Lately I've been 'under the weather' and haven't had a chance to do much.  I finally got to the point I was so bored with being sick I went out to the rock pile and picked out an angular chunk of blue/black Fort Payne chert to play with.  You find this type of mineral in northwestern Alabama.  There are several  variations of  Fort Payne cherts.  Native Americans have been using this resource since Paleo time to make cutting tools, scrapers, choppers, etc. Picking up an oblong quartz cobble (looks like I had pecked a groove in it as some point), to use as a hammerstone, I pictured the angle to strike thin blades.  In a minutes time I had half a dozen sharp flake tools.  To illustrate this, in the middle picture I used a flake to cut 1/4 inch stiff leather. These tools can be used as is, or with some modification, made into thumb scrapers, perforators, burins, etc.  Nature provides, you just need to know how to use it.


Monday, October 19, 2009

Fat Lamp

Pictured are a couple of fat lamps I use. The one on the right was pecked from a limestone slab, the other is chiseled from soapstone. I always save the fat from scraping deer hides as fuel, but animal grease or vegetable oil would work. The wicks were simply cattail down rolled into a wick and wetted. Fat lamps were traced back to Ice Age Europe nearly 40,000 years ago and coincided with several other developments - art, personal adornments, and the dart & atlatl. This controlled use of fire allowed activities after sunset and in places naturally dark. These lamps are considered "closed curcuit" bowl lamps, in that they have a depression to catch and retain the fuel as it melts. This is the most common type found in all regions, in all periods, where fat lamps were used, and range from crude to elaborately carved. It is easy to let the mind wander in the evenings in camp, and picture animal skin clad men dabbing mineral pigments onto cave walls, in the flickering illumination of the lamp light.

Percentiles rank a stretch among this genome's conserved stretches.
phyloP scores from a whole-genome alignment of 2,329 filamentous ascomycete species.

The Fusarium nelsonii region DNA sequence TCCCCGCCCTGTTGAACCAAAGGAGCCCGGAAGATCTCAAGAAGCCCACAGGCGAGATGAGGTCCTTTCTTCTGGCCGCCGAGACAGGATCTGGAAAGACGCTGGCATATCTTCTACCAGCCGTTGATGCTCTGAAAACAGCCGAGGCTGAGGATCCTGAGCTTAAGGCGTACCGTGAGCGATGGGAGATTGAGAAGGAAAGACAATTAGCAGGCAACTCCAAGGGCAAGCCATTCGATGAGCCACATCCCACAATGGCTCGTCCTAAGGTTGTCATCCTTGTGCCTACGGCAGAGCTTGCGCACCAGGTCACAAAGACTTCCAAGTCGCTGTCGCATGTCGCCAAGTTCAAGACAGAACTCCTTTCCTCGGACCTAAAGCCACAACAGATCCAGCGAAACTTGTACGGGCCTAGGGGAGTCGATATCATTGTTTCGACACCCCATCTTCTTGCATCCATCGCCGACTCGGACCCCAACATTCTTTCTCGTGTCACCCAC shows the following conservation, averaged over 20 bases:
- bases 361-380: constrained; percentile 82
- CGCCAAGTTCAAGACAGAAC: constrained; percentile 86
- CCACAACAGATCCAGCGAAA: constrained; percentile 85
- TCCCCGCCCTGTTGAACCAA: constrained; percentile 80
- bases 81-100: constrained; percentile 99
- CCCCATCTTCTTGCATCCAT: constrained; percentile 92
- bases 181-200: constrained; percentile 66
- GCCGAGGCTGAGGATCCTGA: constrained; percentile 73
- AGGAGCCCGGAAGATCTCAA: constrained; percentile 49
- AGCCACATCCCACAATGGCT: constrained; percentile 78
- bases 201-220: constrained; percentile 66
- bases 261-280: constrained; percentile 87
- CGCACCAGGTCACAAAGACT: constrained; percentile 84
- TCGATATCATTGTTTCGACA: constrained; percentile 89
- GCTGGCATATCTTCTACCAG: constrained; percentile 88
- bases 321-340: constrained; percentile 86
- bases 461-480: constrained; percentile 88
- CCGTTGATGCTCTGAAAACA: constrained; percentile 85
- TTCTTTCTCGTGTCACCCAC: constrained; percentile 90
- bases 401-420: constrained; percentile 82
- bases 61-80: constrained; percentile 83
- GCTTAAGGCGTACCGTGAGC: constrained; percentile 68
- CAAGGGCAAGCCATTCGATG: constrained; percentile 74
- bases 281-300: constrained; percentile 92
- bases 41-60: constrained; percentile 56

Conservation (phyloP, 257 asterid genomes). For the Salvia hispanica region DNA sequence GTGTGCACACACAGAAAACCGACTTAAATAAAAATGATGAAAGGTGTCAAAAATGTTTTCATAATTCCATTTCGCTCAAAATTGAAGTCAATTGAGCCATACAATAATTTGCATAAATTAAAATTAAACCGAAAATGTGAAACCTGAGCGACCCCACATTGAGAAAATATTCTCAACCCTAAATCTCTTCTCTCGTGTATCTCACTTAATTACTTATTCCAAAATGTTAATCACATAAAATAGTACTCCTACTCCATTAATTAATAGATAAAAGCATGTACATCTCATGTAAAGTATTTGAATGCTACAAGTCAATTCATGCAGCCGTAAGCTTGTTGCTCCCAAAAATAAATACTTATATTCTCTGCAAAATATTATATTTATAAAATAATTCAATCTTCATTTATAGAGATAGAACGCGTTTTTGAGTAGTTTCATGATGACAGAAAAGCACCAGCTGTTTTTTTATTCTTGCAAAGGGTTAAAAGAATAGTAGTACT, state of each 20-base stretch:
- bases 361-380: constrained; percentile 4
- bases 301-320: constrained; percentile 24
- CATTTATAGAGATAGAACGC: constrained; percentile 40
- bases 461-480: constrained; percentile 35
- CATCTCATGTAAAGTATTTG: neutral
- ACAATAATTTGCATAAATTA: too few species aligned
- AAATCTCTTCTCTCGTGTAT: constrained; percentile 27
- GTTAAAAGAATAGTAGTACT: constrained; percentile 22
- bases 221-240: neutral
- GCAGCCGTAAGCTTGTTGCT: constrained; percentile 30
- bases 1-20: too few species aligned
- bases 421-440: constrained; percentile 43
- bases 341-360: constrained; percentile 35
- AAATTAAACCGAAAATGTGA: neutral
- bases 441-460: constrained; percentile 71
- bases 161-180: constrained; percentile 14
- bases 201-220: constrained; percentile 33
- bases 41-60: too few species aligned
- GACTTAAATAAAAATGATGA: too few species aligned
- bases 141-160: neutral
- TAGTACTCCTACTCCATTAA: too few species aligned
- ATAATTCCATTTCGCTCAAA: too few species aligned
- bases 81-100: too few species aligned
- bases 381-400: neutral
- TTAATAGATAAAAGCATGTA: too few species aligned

Saturday, October 17, 2009


Lately I've been watching the documentaries of Mark Anstice & Olly Steed living among the primtive peoples of West Papua - the Kombai and the Mek tribes. In most respects these peoples still live as there ancestors did hundreds, if not thousands, of years ago. They wear little clothing, chop down trees using stone axes, have essentially no written language, and live as hunter gatherers off of the bounty of the rainforest. One thing I noted is their use of rattan, a climbing type of palm with a long strong stem, to literally lash their world together. The Kombai live in treehouses, 30 to 40 feet up in the canopy, made with uncanny balance and skill, by lashing stone axe hewn limbs with rattan cords. The same fibers haft an ancient axeblade to a wooden handle. The Mek tribe worked as village to lash a new hut and construct a 100-foot long "monkey bridge" across a raging river to join two villages. Today lashing is considered of makeshift or temporary use, but it is among one of the oldest technologies of man. James E. Gordon in, The New Science of Strong Materials, said: "In pure strength, apart from their flexibility, the lashings, sewings, and bindings used by primitive peoples, and by the seamen down to recent times, are more efficient than metal fastenings." (Pictured are spear and adze hafted with rawhide cordage...which do not do justice to the simplicity and efficiency of the Kombai & Mek.)